Atlantic City’s Boardwalk, an iconic American experience, provides an immediate sense of place to anyone who strolls its’ fabled Oceanside planks. Had you been beamed there by Star Trek’s “Scottie,” you would know immediately where you were because there is no place else like it in America. The Jersey Shore is on one side of the 20-yard-wide boardwalk; and on the west side, the casinos and commercial endeavors which have crept up to the Atlantic like an army of crabs. Carnival barkers, fortune tellers, souvenir shops, tattoo parlors, kooky museums, novelty stores, and games of skill and chance amuse families and beachgoers. An ice cream cone for Grandma while she watches her beloved urchins buckle into gentle thrill rides on the Steel Pier. Couples carted around on human rickshaws. Kids skateboarding with cotton candy in one hand.
Atlantic City’s Boardwalk is so idyllic in a gritty, authentic way, and there is no admission fee for this traditional, American pursuit of happiness on full display through the attractions and the attractive, eccentric people-watching.
A new generation of entertainment sprouts constantly through Atlantic City’s old charm. The result is like a classic car with a modern engine and a killer sound system: nostalgia, with power, supercharged. Events such as the Atlantic City Food and Wine Festival will feature celebrity chefs at top-name, gourmet restaurants in late July. There are big name entertainers and swank parties attended by celebrities such as Kim Kardashian, prize fights, hundreds of limo or chopper-ferried VIP’s, celebrity beach bars, and constant buzz that would make the city a destination even without the boardwalk or the ocean. The Rat Pack would never have imagined this level of “ring-a-ding-ding.”
Picture the scene at Harrah’s Resort, the company’s flagship HQ, where an expansive glass roof covers an indoor pool area surrounded by palm trees and bikini-clad waitresses. During the day there is island music and luaus. Each night though, this tropical terrarium turns into a pulsating pool party – the most exotic nightclub in town! Do the sharp-dressed partygoers occasionally fall into the pool? No – they walk right in capriciously, fully clothed clutching a cocktail and a glamorous date or two. What goes on in the private hot tubs can only be imagined. Celebrities, such as Ludicrous, have been known to make appearances.
Harrah’s also offers a unique family swimming pool area for only those under age 16 (and their parents) with water wars and arcade games.
The mood is set as soon as you check in to Harrah’s: the front desk attendants have name tags with nicknames such as “the bubbly one” or “fast and furious.” An elevated, circular bar called “Xhibition” in the center of the action pumps music, and surrounding it are striking, hot models dealing cards and running a roulette game at which straight-A students would understandably be unable to count to 21 or distinguish between red and black!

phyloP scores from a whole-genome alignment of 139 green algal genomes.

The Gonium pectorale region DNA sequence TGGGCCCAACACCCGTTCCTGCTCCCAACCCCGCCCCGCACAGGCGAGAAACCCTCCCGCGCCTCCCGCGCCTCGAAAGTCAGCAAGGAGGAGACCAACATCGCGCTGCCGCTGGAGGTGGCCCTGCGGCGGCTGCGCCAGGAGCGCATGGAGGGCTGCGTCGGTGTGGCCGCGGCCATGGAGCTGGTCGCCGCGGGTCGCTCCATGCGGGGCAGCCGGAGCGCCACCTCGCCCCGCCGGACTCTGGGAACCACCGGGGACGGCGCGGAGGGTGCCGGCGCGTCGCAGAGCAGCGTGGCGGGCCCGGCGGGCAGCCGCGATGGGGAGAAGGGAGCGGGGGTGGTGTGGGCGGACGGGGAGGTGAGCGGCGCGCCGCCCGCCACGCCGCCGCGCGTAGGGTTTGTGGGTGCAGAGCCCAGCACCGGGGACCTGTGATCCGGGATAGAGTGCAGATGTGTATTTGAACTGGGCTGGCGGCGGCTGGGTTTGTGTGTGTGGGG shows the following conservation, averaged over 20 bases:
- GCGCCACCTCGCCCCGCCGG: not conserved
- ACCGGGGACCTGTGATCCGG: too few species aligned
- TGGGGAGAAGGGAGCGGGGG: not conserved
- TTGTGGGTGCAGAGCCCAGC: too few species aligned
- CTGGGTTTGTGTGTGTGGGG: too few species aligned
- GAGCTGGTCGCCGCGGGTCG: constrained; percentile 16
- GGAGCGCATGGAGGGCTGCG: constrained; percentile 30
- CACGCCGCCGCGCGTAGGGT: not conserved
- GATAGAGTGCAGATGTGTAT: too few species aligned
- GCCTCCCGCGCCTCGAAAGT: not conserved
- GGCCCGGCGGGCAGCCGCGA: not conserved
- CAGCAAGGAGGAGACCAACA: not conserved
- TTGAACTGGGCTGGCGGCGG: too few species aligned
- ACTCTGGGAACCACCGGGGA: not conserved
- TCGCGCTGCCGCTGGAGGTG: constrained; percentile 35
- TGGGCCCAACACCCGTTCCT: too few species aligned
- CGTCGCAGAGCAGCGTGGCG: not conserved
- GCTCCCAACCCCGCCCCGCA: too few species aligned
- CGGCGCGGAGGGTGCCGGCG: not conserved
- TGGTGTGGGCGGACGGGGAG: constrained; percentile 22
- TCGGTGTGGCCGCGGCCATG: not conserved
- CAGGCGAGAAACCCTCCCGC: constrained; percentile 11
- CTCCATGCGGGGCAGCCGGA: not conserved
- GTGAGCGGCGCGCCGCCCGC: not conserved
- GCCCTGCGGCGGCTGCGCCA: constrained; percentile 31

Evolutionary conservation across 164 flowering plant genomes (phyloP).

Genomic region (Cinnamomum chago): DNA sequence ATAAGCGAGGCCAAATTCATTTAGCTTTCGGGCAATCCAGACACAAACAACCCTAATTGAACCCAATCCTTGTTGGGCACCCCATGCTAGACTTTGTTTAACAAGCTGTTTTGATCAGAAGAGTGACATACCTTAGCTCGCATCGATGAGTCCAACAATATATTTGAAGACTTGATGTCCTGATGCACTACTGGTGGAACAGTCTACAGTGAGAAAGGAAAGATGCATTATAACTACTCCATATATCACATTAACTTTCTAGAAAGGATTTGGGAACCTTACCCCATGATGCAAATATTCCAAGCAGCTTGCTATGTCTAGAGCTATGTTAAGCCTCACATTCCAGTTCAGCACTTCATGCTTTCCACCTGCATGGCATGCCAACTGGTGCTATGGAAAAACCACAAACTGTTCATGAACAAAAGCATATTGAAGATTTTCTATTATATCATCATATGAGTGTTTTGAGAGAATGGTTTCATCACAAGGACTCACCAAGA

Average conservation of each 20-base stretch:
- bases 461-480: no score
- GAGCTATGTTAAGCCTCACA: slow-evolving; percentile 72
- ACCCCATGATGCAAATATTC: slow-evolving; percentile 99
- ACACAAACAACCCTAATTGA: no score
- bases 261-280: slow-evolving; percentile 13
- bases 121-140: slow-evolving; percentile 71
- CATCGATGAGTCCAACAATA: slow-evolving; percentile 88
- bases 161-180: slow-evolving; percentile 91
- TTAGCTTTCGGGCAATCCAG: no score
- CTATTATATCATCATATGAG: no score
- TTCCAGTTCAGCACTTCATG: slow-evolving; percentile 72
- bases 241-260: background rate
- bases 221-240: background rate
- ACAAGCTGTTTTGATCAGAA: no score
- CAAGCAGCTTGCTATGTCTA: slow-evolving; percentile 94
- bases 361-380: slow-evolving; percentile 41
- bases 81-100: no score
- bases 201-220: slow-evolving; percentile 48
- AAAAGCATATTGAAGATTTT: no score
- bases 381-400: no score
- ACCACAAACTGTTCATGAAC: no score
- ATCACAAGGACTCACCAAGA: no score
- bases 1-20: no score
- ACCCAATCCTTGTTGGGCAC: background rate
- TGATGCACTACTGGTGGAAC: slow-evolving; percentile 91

“Can I have an order of crab cakes and a Diet Pepsi?” I asked the Harrah’s room service attendant on the phone.
“Sweetheart, you can have anything you want,” she answered.
Clearly the employees understand the fact that people who come to Harrah’s want to have fun. And they want to make it easy on you to get there. All summer Harrah’s, which is a short, $13-dollar cab ride from the boardwalk, is offering weekday room nights for an astonishing $100 per-night; Spirit Air out of Detroit has roundtrip daily non-stop flights for less than $100.
Plenty of entertainment, dining, spa-going, and golf, too, since Harrah’s owns the historic Atlantic City Country Club. Michigan-based golf architect Tom Doak updated and renovated the course in 1999, more than 100 years after John Reid originally designed the layout. But only the sweeping views of the distant high-rise Boardwalk hotels beyond the back-nine wetlands reveals that you have not gone back in time to the golden age of golf to play a traditional, American course.
The term “birdie” was actually invented at Atlantic City Country Club, and John J. McDermott, the club’s head golf professional in 1911 and ’12, became the first American ever to win the U.S. Open.
The club’s old-fashioned men’s locker room honors past players by putting their names forever on the lockers they used when they visited. I was given the locker used by Fred Couples, which was right between ones used by Roger Clemens and Willie Mays. If you’re lucky enough to play on Sunday morning, which is a quiet time on the course, you’ll be able to enjoy the club’s smashing brunch topped off with a traditional strawberry daiquiri.
With easy transfers and readily available cabs, plus the close proximity of the sights, you needn’t rent a car upon arrival in Atlantic City. In fact, wheels would be a nuisance.
Experience and see the unique blend of the traditional and the progressive in Atlantic City, a quick easy getaway you’ll be talking about afterward.
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